First week visitsgreenspun.com : LUSENET : Pre-session General Methods : One Thread
This week we have the unique opportunity to visit several VERY different schools in both urban and rural settings. We've seen many types of students and teachers, ways schools operate, different school climates, etc. But how much of how we perceive about these schools is shaped by our own experiences, or lack thereof? How is our judgment reflected because of our experience?
-- Thomas D. Peacock (email@example.com), May 27, 1998
I believe our judgements of the school, teachers, and students we have visited this week are strongly reflected by our own experiences.
For example, many of us feared going to some of the inner-city schools because of what we have learned through the media and hear-say. Our perception was much different than our experience. On the other hand, once we had the opportunity to visit such settings, many of us were quick to make judgements on the other side of the pendulum (more positively) about inner-city schools. Some were quick to assume our experience at Patrick Henry was the usual case.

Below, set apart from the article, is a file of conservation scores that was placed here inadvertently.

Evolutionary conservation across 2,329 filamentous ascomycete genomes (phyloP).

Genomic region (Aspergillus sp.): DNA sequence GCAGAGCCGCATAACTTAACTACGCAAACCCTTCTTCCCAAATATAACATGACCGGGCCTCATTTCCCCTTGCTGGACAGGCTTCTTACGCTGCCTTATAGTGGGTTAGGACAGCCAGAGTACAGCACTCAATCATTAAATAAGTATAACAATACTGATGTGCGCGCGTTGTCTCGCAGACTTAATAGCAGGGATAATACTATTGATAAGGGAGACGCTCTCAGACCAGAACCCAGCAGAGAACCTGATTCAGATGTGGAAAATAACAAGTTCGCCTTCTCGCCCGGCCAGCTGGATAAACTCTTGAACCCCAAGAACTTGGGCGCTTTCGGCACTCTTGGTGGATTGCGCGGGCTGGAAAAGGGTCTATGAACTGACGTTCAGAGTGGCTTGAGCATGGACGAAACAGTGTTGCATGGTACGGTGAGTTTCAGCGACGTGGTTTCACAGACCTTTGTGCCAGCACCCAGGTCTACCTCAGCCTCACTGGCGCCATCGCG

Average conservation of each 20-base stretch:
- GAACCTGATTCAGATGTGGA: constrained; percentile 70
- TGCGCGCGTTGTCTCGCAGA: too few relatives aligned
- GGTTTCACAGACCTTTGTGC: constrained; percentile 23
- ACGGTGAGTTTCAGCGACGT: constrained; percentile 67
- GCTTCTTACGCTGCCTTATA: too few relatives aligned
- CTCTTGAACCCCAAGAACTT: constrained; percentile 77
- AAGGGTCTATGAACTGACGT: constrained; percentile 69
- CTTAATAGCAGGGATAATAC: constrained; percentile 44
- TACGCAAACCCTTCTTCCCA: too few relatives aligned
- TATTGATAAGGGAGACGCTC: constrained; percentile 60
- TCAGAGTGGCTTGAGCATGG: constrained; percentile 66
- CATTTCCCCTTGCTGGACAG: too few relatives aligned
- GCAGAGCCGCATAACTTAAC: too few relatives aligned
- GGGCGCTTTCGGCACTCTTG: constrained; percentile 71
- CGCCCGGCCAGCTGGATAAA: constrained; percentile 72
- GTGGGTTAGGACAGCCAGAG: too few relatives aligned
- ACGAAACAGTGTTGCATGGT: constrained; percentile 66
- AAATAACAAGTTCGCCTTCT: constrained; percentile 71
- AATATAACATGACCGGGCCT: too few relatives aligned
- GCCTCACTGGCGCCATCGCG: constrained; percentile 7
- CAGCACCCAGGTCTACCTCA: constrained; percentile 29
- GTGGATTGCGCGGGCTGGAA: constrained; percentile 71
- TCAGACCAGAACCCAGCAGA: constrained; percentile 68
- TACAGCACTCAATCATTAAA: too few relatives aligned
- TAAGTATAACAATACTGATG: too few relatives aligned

I think for students who had the needed support for their education it can be more difficult to understand the struggles of those students who lack that support. As in many situations it can be difficult to understand what you have not experienced yourself. I don't think this makes one a better teacher by any means, but the awareness that students come from different backgrounds and different family lives is crucial. The ability for teachers to recognize and work around those differences is a must.
-- Sheila Nyback (firstname.lastname@example.org), May 29, 1998.
In my opnion stated above, my intensions were not to speak for anyone else in the class and their personal experience. I should have used "my" and "I" instead of "we, most, or us". My apologies for my poor journalism. Sheila
-- Sheila Nyback (email@example.com), May 30, 1998.